The phrase “empty-nester” has been used repeatedly in recent days to describe me. Each time I hear it my stomach turns and I feel a twinge of pain in my heart.
I have treasured the days of having my children at home. For years I have, in a sense, dreaded their leaving. But, as with every passing season of raising our children, I find launching them into adulthood and independence has held blessings, beauty and privilege that overshadow the sadness of the passing of the previous savored seasons. My heart delights in seeing two of my adult daughters thriving away from home, and one adult daughter soon to complete school and ready to do the same.
I struggle with the term “empty-nester,” though. Not because my children have matured and left our home, but because one of them never will. Each time I hear that phrase my mind and heart are pierced by the involuntary thought of our enemy intent on stealing, killing, and destroying, physically snatching her from “our nest.”
This week I finally looked up the phrase “Empty-nester” in Merriam Webster. They define Empty-nester as “a parent whose children have grown and moved away from home.” Validation. I am not actually an empty-nester. The unsettling I felt with the term is appropriate because it does not fit me. That term will never truly fit me because one of my children will never grow up and move away from home.
I have read and been told that parents who have experienced the death of a child are not, and should not be, defined by the loss of their child. While I agree we are not wholly defined by the loss of our children, I disagree that we should not be partially defined by it.
Merriam Webster lists the essential meaning of define as “to show or describe (someone or something) clearly and completely.” It is impossible to clearly and completely describe me without including the fact that I bear in my soul the trauma of the physical death of my child and the sorrow of my ongoing separation from her.
If the loss of my child alone wholly defined me it would be a tragic and hopeless definition. But I am more than that, much more. If I could choose only one descriptor to define me, it would be follower of Jesus Christ. That is the most important determinant of who and what I am, and how I am shaped by every circumstance. The shaping force of every other aspect or descriptor of me is filtered through my relationship with Jesus Christ, including that of child loss.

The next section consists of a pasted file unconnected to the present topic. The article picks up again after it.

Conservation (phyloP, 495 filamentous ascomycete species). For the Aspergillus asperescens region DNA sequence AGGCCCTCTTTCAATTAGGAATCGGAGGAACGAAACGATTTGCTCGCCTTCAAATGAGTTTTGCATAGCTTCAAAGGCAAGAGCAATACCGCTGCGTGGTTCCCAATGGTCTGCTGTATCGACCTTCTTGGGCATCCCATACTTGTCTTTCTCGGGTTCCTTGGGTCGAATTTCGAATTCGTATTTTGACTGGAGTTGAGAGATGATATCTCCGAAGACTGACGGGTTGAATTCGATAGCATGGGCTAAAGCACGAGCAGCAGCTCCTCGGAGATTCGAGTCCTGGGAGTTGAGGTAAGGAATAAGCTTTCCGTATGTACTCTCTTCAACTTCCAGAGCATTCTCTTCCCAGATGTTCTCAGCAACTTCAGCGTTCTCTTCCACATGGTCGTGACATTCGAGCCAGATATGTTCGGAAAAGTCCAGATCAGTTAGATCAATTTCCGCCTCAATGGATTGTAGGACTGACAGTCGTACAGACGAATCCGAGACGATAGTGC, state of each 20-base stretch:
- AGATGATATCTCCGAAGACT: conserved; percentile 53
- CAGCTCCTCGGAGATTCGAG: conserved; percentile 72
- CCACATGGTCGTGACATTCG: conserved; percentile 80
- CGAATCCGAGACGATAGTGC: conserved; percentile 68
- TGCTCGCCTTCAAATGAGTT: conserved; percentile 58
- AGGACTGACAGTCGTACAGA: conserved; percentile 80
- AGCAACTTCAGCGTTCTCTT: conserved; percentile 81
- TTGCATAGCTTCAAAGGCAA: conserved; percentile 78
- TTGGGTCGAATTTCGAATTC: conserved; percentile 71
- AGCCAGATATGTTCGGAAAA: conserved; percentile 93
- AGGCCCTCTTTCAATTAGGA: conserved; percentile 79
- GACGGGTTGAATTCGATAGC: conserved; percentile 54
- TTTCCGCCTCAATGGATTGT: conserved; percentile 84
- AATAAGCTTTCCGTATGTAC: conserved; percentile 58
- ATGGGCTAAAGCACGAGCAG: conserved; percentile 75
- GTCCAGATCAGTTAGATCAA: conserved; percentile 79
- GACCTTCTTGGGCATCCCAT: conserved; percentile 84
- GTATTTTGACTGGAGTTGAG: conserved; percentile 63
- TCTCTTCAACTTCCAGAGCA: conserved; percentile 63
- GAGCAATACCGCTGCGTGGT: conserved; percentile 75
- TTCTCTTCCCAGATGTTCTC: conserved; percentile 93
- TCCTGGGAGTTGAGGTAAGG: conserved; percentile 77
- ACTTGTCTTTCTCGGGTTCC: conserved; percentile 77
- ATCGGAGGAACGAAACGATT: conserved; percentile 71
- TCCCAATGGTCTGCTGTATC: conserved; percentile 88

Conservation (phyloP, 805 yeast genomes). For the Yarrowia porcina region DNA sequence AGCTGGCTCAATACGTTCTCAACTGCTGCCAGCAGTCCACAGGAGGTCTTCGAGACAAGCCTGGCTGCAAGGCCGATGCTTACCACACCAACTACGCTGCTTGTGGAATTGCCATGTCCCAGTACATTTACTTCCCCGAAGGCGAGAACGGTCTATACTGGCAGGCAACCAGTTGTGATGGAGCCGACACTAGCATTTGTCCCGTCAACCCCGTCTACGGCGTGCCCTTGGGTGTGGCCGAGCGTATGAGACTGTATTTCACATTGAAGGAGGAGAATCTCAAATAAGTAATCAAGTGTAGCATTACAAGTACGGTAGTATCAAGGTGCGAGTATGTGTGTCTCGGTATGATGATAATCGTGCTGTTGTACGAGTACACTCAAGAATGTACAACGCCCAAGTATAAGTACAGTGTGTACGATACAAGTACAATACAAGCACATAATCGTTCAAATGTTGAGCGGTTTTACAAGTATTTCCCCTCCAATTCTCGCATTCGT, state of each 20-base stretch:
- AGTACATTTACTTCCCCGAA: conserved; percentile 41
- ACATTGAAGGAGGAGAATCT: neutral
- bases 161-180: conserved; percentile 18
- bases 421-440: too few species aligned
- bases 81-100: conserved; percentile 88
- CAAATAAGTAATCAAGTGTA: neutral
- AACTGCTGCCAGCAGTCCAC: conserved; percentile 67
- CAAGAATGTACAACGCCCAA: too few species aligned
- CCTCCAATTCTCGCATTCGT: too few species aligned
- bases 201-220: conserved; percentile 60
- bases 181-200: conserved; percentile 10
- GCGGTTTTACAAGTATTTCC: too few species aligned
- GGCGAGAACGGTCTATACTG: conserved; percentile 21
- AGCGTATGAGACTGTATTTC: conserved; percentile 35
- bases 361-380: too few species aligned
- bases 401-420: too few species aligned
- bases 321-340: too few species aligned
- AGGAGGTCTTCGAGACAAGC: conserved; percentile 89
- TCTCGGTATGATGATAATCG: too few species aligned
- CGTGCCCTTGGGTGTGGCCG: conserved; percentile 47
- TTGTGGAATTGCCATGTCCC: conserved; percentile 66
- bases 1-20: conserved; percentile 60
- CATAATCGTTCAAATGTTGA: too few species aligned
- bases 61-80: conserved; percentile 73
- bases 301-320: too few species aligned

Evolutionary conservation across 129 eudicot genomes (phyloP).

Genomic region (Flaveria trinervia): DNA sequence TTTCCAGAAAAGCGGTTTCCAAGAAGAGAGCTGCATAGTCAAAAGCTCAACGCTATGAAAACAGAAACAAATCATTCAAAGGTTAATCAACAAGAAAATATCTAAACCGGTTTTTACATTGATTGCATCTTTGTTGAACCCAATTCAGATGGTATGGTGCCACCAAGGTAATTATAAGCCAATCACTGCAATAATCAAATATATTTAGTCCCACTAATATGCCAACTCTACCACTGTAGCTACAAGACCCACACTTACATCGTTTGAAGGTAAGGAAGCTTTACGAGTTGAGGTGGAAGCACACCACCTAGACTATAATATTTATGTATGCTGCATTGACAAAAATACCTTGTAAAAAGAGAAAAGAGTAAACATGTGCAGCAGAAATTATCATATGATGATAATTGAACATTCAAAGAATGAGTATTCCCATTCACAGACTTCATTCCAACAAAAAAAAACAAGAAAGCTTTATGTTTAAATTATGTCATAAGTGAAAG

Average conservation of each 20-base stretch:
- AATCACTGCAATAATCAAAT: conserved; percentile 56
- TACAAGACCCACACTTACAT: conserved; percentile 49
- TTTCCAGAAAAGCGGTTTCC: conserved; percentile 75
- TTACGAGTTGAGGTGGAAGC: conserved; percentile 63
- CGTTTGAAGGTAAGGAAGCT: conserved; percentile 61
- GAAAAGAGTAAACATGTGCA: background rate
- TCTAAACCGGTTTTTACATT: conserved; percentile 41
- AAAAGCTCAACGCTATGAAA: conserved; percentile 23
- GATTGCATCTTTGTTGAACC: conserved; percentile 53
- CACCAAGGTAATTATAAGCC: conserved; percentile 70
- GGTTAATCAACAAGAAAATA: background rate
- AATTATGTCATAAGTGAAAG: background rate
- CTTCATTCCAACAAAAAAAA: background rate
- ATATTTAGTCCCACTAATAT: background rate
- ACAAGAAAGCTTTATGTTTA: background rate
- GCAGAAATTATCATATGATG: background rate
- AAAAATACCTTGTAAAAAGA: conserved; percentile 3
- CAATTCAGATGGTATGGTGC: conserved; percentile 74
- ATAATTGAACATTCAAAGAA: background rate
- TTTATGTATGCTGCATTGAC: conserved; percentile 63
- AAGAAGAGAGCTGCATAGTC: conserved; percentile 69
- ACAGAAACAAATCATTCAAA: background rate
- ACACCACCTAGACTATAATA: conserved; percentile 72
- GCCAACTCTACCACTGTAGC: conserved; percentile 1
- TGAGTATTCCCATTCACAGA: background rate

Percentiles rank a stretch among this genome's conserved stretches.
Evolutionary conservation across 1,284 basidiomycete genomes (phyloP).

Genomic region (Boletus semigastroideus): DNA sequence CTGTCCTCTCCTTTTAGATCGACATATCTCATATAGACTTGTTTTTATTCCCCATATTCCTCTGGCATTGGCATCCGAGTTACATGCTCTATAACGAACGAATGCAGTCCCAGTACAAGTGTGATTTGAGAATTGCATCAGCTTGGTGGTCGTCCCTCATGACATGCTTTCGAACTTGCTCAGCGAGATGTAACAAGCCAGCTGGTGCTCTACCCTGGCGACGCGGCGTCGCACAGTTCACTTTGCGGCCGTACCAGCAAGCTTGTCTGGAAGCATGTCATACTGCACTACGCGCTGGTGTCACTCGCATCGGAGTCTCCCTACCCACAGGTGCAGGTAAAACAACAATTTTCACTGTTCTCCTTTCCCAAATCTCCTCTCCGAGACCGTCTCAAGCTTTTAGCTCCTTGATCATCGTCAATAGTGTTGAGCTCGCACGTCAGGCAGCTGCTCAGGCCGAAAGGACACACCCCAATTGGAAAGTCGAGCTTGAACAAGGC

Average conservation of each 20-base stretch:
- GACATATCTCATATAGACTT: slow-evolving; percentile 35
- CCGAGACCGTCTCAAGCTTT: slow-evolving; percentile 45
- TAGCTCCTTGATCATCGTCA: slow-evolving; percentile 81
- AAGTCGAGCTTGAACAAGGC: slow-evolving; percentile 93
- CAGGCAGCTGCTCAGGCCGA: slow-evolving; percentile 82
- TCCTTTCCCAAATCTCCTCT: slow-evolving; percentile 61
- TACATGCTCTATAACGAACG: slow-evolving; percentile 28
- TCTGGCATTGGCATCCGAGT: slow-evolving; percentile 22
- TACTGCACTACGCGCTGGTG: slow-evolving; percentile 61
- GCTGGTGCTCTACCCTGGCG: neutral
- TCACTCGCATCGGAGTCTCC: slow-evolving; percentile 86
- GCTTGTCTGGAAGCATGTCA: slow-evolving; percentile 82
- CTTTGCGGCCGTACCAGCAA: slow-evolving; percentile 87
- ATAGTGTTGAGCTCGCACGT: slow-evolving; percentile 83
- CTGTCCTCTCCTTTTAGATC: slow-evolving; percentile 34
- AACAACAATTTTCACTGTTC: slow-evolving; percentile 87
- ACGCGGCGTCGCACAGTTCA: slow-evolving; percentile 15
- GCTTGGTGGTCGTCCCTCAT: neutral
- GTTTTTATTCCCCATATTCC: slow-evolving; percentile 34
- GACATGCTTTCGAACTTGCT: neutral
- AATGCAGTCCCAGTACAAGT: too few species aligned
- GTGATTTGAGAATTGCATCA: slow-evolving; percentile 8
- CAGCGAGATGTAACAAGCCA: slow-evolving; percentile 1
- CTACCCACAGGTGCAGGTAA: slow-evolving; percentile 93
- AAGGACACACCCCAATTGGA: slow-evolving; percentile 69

“I have been crucified with Christ; and it is no longer I who live, but Christ lives in me; and the [life] which I now live in the flesh I live by faith in the Son of God, who loved me and gave Himself up for me.” Galatians 2:20 [NASB95]
I am being wholly transformed through my relationship with Jesus Christ. That transforming work, however, does not remove the painfully defining impact of Sarah’s death on my life. He allows that painful mark to remain, and He radically uses it in His overarching work of transforming me. I have been and continue to be profoundly shaped by His redemptively using the defining mark of Sarah’s death on my life.
To deny the ongoing defining impact of Sarah’s death on my life would wrongly silence my testimony of His ongoing work and provision through it.
“And we know that God causes all things to work together for good to those who love God, to those who are called according to [His] purpose.” Romans 8:28 [NASB95]
I have been refined in innumerable ways through Sarah’s physical death and ongoing absence. The most prominent is undoubtedly in shifting my attention away from the pleasures and comforts of this world to a much more Biblical perspective focused squarely on the eternal.
“Therefore we do not lose heart, but though our outer man is decaying, yet our inner man is being renewed day by day. For momentary, light affliction is producing for us an eternal weight of glory far beyond all comparison, while we look not at the things which are seen, but at the things which are not seen; for the things which are seen are temporal, but the things which are not seen are eternal.” [2Co 4:16-18 NASB95]
Through Sarah’s physical death I have been made undeniably and continually aware of the reality that this world is not my home. Her absence sharply guards me from a temporal focus and daily reminds me I am just a sojourner here.